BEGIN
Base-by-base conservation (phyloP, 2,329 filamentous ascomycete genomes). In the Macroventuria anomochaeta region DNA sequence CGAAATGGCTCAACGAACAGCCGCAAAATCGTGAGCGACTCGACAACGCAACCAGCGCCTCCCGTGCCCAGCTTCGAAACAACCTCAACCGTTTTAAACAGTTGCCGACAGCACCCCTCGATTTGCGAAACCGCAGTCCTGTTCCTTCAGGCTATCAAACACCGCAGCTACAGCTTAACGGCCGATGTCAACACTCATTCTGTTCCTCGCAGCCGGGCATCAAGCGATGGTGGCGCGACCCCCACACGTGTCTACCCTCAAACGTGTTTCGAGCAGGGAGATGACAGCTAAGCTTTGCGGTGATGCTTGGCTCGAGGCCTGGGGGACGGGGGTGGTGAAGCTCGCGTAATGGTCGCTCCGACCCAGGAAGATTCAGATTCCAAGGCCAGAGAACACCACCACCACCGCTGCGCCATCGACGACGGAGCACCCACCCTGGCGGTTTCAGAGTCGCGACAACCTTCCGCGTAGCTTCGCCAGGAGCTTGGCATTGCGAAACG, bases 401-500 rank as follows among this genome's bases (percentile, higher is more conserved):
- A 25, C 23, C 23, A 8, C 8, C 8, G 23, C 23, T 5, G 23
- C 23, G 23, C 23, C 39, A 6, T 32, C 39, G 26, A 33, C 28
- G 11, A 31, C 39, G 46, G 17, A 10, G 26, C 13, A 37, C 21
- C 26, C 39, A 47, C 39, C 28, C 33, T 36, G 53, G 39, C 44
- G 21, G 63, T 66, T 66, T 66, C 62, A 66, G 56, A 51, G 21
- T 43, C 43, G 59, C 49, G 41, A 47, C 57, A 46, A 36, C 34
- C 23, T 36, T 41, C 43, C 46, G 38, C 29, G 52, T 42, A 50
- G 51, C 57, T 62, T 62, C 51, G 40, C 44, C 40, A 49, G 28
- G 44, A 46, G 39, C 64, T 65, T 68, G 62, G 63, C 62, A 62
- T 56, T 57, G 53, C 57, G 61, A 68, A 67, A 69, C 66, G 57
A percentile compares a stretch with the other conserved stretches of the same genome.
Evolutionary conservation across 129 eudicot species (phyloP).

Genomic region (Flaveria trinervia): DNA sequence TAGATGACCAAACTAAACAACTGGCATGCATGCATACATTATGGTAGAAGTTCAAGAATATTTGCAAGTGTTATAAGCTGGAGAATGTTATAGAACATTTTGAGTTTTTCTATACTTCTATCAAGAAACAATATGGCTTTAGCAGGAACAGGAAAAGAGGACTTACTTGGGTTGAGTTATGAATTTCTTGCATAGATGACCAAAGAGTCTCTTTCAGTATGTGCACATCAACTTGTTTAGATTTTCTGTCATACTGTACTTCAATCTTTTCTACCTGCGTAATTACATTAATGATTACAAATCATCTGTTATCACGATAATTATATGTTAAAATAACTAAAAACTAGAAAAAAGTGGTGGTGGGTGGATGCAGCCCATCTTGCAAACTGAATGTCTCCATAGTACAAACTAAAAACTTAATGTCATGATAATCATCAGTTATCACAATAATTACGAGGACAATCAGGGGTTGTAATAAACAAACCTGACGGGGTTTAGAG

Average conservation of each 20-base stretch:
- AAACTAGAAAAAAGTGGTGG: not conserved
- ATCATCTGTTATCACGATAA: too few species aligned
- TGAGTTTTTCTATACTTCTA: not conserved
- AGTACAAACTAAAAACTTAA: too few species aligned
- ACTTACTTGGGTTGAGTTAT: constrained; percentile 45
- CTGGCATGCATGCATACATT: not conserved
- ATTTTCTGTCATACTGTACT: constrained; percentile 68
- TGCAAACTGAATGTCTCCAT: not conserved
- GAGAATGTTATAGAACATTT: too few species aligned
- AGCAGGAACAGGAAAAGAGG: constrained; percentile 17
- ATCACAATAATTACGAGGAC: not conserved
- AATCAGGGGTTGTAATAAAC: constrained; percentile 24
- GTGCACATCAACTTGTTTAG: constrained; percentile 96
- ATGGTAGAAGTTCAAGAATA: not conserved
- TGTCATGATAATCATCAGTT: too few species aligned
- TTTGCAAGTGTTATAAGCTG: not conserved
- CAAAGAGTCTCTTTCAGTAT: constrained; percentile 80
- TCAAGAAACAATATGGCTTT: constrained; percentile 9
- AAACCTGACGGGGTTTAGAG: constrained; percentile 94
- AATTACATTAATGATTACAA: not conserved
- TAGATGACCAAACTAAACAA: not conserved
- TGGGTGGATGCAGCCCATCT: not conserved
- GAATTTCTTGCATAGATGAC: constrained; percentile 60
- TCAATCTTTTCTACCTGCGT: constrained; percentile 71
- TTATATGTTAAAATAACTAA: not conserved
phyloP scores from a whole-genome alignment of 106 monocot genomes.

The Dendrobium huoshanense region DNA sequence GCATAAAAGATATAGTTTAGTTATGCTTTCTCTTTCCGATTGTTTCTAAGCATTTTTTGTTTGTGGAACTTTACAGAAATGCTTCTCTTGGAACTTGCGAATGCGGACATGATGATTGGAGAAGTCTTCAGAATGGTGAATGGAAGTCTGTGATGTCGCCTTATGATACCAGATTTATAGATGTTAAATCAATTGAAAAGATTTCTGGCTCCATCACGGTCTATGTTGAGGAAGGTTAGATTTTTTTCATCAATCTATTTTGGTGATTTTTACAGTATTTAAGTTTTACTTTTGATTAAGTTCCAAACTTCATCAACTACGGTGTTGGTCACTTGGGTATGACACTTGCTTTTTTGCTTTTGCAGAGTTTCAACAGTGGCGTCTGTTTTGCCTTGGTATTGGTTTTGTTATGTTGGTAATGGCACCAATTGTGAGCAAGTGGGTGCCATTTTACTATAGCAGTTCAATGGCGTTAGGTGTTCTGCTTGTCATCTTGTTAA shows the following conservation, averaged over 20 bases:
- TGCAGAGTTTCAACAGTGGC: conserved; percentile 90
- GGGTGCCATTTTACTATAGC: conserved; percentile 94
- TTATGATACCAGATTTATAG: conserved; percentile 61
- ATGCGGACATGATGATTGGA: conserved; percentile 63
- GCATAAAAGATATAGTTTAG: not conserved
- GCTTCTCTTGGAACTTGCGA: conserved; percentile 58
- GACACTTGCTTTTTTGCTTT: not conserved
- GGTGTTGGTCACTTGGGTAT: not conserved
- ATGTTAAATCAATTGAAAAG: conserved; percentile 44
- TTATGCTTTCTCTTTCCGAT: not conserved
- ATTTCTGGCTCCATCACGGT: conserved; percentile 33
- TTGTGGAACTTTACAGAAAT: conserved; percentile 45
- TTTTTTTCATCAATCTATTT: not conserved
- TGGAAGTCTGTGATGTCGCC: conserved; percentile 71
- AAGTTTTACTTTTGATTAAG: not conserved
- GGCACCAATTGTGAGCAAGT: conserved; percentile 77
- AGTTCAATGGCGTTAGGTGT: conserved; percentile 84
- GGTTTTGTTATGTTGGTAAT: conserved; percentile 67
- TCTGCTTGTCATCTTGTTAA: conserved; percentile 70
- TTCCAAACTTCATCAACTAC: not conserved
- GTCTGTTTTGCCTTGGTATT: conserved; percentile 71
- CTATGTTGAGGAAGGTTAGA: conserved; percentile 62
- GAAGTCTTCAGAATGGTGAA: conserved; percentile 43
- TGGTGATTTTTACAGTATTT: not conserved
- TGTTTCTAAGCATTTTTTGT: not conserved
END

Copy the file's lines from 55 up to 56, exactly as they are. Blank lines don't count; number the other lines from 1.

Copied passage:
- TTTTTTTCATCAATCTATTT: not conserved
- TGGAAGTCTGTGATGTCGCC: conserved; percentile 71